At first glance, Yangtze Repertory Theatre of America's newest experimental production Behind The Mask seems as unapproachable and daunting as the foreign-language category of the Oscars. The entire play is spoken, performed and occasionally sung in that beautifully intimidating language, Mandarin Chinese. One might view it appreciatively from afar, mildly aware that time and effort has been put into presenting a culturally distinctive performance for a largely English-speaking audience. Film has progressed (in more ways than one) beyond that of its centuries-old grudging cousin, the theater. As with Ida, the winner of the Best Foreign Language Film at this year's Oscars, or as with any of the acclaimed films of Akira Kurosawa's pastoral Japan, Francois Truffaut's urban France, or Abbas Kiarostami's childlike Iran, one would expect theater to follow in film's foreign language experiment. But, as Behind The Mask shows us, the medium of theater performance does not always sit well with subtitles. 

Director Chongren Fan gambles with a single, slippery aspect of his audience's attention: that the subtitles running on a screen next to the performers will not distract from the performers themselves. Understandably, most of the audience is of Chinese descent, and the flashing white words do not faze them, but many (including this writer) possess an embarrassingly rudimentary understanding of Mandarin Chinese, and must prepare themselves for a veritable tennis match of reading the dialogue and actually watching the show. During one monologue, an actor mentions "the magic of attention" that first drew her into the world of theater. But the medium she professes to worship struggles to hold onto that magic, at least for English speakers watching an aurally enchanting, yet unhappily remote, Chinese-language performance.

But beyond such technical (and bodily) hardships, everyone in the audience—English or Chinese-speaking—understands that they are watching a play about a rehearsal for a play. A struggling theater troupe somewhere in China is putting on their production of an ancient myth about a tyrannical king who kills his master swordsmiths when he realizes that their blood is required to forge the world's sharpest blades. Sixteen years after the twin deaths, the swordsmiths' son Mei Jian Chi seeks his revenge against the bloodthirsty king, and (with a considerable recalculation of what it means to live and die) offers his decapitated "living head" as part of a deal to kill the ruler. In sporadic, poignant interruptions, the actors rehearsing the play break off into individual monologues, describing their lives as artists in a largely discouraging contemporary environment. 

Fan toys with several peculiar themes in Behind The Mask, but perhaps one is more ubiquitous than we think: life after death. Dead characters regularly walk and talk to living ones; death is signified by the removal of a brightly colored mask covering the actors' faces, and the mask itself becomes a "living head." Behind The Mask's ghosts, both real and cerebral, are as present as the living. Old vendettas and dead generational vengeances thrive in the hearts of the young, as do ancient values. In this respect, there is an organic, moving parallel to be drawn between Mei Jian Chi's quest to find his courage and each individual actor's risky decision to become a performer. Writers Fend BaiMing and Huang WeiRuo have mastered the stumbling, yet stirring, speeches of the sons and daughters of austere Asian parents. There is a controlled rebellion and rapt wonderment in their words as the actors of the theater troupe defend their creative decisions and their all-consuming love for the theater.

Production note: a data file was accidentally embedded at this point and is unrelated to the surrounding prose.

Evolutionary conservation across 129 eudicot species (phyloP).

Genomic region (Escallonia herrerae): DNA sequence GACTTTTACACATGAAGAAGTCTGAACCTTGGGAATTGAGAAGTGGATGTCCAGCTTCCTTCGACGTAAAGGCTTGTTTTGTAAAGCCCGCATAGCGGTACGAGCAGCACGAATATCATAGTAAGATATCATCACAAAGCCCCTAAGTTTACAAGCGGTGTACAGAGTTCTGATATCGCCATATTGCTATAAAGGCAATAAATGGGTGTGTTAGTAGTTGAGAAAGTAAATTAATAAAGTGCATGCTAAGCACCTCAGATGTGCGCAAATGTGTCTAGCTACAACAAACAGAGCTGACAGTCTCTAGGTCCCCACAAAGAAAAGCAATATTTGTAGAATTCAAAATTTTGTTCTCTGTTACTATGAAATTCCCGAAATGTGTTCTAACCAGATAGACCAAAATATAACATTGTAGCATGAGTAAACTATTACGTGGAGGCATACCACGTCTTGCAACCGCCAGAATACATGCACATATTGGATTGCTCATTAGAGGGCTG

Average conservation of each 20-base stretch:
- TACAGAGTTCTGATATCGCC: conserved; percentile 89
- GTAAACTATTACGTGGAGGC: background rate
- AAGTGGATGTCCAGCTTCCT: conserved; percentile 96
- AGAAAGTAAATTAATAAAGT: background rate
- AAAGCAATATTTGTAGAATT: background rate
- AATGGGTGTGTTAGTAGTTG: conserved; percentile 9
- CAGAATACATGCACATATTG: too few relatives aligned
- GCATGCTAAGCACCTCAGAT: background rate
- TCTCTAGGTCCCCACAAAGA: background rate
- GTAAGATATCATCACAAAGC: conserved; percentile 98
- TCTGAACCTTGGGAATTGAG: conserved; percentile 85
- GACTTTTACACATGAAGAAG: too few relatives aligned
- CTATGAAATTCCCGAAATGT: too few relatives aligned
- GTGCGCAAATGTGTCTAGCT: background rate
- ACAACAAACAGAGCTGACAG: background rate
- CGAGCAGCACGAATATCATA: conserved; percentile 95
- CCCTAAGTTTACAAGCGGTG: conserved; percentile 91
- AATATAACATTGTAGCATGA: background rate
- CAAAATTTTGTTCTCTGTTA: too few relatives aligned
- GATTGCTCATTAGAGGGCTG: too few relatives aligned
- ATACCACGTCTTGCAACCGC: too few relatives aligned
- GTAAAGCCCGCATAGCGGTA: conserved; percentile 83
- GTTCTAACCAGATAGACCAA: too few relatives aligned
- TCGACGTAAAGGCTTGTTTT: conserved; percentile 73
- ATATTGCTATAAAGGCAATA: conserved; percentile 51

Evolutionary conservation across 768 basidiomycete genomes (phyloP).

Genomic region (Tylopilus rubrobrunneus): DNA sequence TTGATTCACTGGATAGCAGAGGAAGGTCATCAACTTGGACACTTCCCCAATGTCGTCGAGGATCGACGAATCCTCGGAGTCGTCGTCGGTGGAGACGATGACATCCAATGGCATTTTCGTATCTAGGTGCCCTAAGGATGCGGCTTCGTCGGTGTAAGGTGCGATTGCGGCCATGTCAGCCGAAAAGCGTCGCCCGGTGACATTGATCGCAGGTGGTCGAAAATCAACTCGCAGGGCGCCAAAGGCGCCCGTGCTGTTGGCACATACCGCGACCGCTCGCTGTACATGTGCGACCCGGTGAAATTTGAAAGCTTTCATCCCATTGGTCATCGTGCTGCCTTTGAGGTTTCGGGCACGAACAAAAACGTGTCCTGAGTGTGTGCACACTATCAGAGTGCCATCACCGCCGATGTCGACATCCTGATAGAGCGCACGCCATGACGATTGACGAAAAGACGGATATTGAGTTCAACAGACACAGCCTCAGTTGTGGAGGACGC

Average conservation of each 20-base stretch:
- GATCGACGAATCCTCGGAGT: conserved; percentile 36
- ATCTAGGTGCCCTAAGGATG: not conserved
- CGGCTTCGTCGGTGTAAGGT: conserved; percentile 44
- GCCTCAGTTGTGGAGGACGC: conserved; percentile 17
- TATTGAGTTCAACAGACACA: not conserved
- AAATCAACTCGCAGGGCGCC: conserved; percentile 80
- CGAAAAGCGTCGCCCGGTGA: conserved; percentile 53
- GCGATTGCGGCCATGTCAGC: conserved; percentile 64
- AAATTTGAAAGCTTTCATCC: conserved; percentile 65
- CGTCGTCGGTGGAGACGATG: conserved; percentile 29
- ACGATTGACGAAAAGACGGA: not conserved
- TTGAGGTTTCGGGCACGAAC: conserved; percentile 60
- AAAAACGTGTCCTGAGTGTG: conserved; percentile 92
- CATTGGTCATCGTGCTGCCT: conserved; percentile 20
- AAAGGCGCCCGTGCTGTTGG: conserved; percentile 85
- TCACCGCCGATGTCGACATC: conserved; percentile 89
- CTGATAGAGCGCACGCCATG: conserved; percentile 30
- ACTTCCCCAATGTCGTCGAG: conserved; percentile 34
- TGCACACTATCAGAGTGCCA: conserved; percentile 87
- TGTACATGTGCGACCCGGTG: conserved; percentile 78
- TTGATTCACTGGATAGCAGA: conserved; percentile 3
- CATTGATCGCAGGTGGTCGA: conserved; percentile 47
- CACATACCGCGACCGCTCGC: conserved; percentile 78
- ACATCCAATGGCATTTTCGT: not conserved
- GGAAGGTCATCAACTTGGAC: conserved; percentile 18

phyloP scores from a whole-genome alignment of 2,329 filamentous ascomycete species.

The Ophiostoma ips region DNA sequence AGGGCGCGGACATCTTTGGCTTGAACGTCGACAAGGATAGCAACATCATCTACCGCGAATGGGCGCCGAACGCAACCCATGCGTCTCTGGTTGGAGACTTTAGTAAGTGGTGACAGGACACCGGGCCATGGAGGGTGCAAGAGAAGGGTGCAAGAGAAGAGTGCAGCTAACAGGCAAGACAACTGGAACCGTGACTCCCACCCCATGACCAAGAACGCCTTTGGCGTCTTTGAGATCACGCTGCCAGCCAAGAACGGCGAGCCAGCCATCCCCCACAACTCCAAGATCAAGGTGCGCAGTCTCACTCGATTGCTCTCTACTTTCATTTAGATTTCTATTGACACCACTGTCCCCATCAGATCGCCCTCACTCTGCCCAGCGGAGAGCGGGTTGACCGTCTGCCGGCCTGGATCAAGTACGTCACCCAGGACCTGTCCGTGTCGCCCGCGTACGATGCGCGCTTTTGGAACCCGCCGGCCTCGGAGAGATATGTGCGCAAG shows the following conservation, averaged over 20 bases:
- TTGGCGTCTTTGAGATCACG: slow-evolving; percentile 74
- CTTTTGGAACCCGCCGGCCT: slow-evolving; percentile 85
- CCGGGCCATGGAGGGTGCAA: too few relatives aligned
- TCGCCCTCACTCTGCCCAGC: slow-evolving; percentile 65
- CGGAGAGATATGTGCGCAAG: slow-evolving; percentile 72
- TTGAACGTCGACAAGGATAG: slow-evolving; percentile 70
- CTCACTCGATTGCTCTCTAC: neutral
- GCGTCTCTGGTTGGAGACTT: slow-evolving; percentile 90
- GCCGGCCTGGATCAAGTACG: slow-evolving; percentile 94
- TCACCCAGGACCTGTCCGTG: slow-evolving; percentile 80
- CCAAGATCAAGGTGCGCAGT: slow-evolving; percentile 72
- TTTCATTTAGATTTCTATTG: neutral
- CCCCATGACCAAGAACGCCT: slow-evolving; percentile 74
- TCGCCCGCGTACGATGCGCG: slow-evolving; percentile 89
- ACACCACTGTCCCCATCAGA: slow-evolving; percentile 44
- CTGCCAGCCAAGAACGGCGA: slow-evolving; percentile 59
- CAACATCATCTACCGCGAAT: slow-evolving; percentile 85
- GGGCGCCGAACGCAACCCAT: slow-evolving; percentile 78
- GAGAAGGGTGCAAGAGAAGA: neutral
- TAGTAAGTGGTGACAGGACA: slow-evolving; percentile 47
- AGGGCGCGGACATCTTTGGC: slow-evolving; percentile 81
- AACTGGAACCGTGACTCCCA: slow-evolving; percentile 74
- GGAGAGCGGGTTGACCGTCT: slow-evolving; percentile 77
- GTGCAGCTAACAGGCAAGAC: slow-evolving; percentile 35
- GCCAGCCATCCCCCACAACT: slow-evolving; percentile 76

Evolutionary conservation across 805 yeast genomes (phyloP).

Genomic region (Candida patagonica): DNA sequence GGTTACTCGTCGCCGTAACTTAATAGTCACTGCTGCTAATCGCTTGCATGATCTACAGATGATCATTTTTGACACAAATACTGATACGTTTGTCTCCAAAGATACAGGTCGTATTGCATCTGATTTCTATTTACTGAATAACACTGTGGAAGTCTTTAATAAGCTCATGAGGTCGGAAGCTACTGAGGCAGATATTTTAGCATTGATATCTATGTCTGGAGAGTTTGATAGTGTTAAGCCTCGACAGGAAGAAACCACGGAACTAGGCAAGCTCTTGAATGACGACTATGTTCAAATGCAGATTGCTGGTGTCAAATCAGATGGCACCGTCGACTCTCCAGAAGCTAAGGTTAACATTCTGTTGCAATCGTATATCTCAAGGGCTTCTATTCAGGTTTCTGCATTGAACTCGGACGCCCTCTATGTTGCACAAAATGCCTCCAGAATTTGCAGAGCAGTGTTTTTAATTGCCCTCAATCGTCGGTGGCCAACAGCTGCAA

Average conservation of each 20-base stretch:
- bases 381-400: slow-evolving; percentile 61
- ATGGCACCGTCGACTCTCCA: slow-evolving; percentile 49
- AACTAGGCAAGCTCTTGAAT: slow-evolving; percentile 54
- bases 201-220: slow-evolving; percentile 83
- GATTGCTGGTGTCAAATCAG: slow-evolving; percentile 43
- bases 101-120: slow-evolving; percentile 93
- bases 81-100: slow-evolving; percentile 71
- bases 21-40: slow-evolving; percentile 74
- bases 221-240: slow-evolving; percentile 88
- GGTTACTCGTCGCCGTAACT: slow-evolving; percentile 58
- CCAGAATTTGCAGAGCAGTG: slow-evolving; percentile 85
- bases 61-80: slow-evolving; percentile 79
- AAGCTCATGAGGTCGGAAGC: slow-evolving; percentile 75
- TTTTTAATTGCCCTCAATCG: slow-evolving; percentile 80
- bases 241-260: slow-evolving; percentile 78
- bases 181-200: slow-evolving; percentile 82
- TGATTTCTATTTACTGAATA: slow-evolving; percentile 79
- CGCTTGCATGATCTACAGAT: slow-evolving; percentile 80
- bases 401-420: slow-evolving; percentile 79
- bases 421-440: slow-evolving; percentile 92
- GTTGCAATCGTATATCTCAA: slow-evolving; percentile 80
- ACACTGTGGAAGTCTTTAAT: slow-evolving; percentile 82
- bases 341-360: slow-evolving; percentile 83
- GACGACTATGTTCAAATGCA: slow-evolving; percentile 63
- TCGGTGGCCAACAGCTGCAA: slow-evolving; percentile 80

It is not difficult to picture any one of this play's actual performers delivering similar addresses to their own parents at some point in their lives. Behind their exuberant dialogue plays a rousing soundtrack, emotive and airy during the monologues, and warlike and drum-heavy during the mythologizing. It's no wonder that the music regulates the pulse of the play; composer Xiren Wang is a self-described "aural magician." More striking to the eye is the red-and-yellow-colored set, with flashy posters of Bruce Lee and eyeless Kabuki masks gazing out at the audience. A giant tragedy mask occupies center stage; it seems to portend an inevitable resolution to the play's tensions between life and death. So although the English speaker, that ever-adaptable breed of audience, finds a vexing inability to fully appreciate Fan's enchanting take on Behind The Mask, strong communal performances and a good deal of affable philosophy serve up a delicious, if neck-cracking, feast for their eyes and ears. 

Presented by the Yangtze Repertory Theatre of America, Behind the Mask—a Play by Chinese authors Feng BaiMing and Huang WeiRuo, ran at Theater for the New City (155 First Ave. between 9th and 10th Sts. in Manhattan) through July 12.  For more information, visit